St. Patrick’s Day parade history in New York City was made at exactly 3:54 p.m. on Tuesday, March 17, when over 100 marchers from OUT@NBCUniversal stepped onto Fifth Avenue behind their own identifying banner – the first LGBT group ever to take part in the parade.

Included behind OUT’s green banner, which also contained the words “lesbian, gay, bisexual, transgender and straight,” were many top-level NBC executives, including Ron Meyer, the vice chairman of NBC Universal based in Los Angeles who flew in to show his support for the marchers, and Francis X. Comerford, the chief revenue officer for NBC and the grand marshal of the parade in 2012.

The reception when the OUT group stepped onto Fifth Avenue was one of joy, as the marchers raised their hands in glory and were greeted with cheers by the onlookers still left on Fifth Avenue.

There was a huge media presence from around the world lined up on West 48th Street with the OUT group before they stepped off, one of the last groups to march which is standard for new admissions to the parade. The marchers were dressed in suits and business attire wearing green NBC sashes, and were clearly delighted with the chance to make history – and forge a path forward for additional LGBT inclusion in the future.

“Some group had to be first, and it was us,” Thomas Roberts, the MSNBC anchor who was clad in green in plaid, told the Irish Voice.

“I’m really proud and really happy. We all are.”

When asked about the controversy about the exclusion of Irish gay groups from the march, Roberts expressed hope that OUT’s inclusion would be the start of something new.

“This is not perfection, but it’s a start and that’s very important. It’s progress, and we’re just so happy and proud to be included. It’s a great day for all Irish.”

Comerford, who also serves as an official on the New York City St. Patrick’s Day parade committee, was instrumental in brokering the compromise that brought OUT into the line of march last fall – a story first reported by the Irish Voice in September.

He first marched with parade officials earlier on Tuesday, then returned to West 48th Street to join his NBC colleagues in a show of support.

“I couldn’t be happier, and I couldn’t be more proud,” Comerford told the Irish Voice.

When asked about Irish gay groups continuing to protest the parade after the announcement of OUT’s inclusion in the line of march, Comerford said that he remained hopeful of further inclusiveness on Fifth Avenue in the years to come.

“I can only hope so,” he said.

He also expressed solidarity with members of the parade committee who remain opposed to LGBT inclusion in the march.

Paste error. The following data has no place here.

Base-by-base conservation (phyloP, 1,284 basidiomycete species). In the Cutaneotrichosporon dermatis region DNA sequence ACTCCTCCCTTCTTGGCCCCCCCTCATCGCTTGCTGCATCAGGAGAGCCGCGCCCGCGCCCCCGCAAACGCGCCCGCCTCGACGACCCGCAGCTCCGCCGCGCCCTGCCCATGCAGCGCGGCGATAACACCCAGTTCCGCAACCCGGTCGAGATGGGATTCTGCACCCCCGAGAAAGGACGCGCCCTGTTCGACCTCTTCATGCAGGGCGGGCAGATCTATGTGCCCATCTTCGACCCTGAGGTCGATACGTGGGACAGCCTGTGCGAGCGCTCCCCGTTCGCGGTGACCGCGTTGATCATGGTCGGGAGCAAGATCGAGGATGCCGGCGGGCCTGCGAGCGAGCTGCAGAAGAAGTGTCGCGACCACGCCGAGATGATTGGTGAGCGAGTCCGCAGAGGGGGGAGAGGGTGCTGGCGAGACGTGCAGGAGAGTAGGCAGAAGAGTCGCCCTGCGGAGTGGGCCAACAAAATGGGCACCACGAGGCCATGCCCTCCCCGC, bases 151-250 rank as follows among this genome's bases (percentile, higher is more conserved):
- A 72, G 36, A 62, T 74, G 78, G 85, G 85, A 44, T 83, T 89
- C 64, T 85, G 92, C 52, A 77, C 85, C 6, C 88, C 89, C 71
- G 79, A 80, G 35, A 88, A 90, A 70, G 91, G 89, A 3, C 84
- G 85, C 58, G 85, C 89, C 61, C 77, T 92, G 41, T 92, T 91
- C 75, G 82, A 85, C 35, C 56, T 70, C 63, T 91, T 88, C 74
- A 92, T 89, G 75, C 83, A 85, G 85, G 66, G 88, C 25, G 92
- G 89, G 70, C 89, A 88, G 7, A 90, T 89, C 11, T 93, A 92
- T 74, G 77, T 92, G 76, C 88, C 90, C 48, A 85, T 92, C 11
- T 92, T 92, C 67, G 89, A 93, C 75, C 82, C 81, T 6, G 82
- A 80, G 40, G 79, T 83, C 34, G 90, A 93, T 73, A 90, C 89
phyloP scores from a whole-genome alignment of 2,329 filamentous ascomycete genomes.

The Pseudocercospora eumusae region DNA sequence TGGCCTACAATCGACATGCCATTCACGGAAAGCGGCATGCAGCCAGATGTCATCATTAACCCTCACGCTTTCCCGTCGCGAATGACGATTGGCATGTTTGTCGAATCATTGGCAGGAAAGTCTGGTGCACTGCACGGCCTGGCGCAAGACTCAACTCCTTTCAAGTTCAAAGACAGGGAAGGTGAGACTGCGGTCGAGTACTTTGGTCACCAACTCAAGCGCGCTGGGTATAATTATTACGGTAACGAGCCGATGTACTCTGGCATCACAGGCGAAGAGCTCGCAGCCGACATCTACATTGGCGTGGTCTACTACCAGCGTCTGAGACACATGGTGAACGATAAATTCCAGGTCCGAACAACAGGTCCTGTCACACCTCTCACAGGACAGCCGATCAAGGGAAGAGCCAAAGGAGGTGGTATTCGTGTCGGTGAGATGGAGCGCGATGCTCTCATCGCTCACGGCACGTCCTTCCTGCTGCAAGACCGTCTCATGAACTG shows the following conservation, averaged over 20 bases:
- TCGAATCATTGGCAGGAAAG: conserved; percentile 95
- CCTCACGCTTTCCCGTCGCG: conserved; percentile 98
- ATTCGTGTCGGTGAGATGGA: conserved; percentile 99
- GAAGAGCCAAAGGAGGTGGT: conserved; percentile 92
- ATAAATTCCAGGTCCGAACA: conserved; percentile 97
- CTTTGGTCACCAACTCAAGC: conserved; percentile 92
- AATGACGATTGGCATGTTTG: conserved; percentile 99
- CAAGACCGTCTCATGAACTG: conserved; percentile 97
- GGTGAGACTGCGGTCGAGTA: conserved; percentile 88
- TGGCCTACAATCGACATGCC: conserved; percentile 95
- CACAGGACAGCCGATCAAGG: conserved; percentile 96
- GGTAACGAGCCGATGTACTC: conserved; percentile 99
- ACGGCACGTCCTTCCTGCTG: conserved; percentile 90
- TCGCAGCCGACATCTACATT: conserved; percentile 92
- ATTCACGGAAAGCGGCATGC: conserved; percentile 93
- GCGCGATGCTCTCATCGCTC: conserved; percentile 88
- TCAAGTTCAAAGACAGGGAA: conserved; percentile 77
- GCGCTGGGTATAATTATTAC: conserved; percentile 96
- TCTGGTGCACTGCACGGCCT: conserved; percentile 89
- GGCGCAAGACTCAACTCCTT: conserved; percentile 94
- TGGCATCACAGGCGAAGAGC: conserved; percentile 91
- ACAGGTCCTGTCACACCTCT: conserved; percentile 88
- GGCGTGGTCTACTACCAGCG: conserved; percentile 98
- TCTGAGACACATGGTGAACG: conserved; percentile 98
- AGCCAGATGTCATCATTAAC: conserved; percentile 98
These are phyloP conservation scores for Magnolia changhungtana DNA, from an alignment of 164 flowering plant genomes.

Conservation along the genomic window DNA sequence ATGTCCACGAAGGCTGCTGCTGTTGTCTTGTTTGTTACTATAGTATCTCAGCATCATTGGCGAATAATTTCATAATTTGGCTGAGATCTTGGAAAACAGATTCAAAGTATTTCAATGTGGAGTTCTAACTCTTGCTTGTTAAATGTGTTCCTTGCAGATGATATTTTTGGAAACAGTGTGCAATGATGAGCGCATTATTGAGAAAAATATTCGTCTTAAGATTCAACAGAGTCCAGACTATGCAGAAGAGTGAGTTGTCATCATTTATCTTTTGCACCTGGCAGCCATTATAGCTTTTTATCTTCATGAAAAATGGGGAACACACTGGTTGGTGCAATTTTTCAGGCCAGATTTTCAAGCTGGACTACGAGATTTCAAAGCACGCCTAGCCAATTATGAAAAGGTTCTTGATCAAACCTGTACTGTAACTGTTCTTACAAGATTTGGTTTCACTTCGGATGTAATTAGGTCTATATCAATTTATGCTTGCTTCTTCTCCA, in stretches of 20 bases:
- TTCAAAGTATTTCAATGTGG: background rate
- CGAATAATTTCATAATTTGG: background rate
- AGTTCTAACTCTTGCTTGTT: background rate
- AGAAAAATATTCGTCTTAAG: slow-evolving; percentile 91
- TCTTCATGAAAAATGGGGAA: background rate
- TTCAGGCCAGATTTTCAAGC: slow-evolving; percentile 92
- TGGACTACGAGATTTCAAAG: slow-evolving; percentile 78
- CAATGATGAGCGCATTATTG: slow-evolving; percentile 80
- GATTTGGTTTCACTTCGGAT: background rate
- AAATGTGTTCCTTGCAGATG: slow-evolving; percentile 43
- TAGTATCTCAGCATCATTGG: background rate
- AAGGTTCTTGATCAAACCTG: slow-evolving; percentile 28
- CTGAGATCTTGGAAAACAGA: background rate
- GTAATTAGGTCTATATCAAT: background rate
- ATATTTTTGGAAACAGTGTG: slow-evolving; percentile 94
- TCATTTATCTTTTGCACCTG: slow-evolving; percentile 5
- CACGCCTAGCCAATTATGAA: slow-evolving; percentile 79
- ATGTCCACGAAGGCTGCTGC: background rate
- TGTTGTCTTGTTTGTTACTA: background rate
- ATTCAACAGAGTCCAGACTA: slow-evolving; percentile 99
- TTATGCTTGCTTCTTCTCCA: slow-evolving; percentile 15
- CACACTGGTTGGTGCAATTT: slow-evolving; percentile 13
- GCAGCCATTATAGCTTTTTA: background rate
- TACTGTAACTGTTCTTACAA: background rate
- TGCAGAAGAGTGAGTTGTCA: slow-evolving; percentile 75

“Change is difficult, no doubt,” he said. “But you know, we’re all working together, and we all love the parade.”

Cory Shields, an NBC employee clad in a tweed suit, couldn’t wait to step onto Fifth Avenue.

“This is amazing, truly amazing. I’m really proud and happy,” he told the Irish Voice.

Many of the hundreds of thousands who lined Fifth Avenue on Tuesday morning to watch the parade under skies that were cloudy but eventually turned sunny were gone by the time OUT stepped off, but those who remained were supportive, showering the marchers with cheers and pumped fists. The Irish Voice walked with OUT until 59th Street, and the marchers behind the group’s were ecstatic with the reception.

Absent by the time OUT arrived on Fifth Avenue were the Irish LBGT protesters who were positioned in their usual spot on the sidewalk at 56th Street. The protestors have been highly critical of OUT’s acceptance of a spot in the line of march. “Get off our shoulders and say it to our faces! Don't dare say you support‪#LGBT movt,” the Irish Queers group tweeted to OUT on March 16.

The OUT marchers walked past St. Patrick’s Cathedral and waved to those who were outside. They were warmly received, but not officially greeted by any church officials.

Cardinal Timothy Dolan was the grand marshal of this year’s parade and received an enthusiastic welcome on Fifth Avenue. His acceptance of the grand marshal honor this year also conveyed his support for the inclusion of OUT in the line of march.

“You know, I support OUT so much. Who cares who you have sex with? We’re all equal so good luck to them. I’m glad they’re here on Fifth Avenue,” parade-goer Bryan Fitzgerald told the Irish Voice after shouting his support to the OUT marchers.

“It’s a great day for the parade, and OUT has made it that much better.”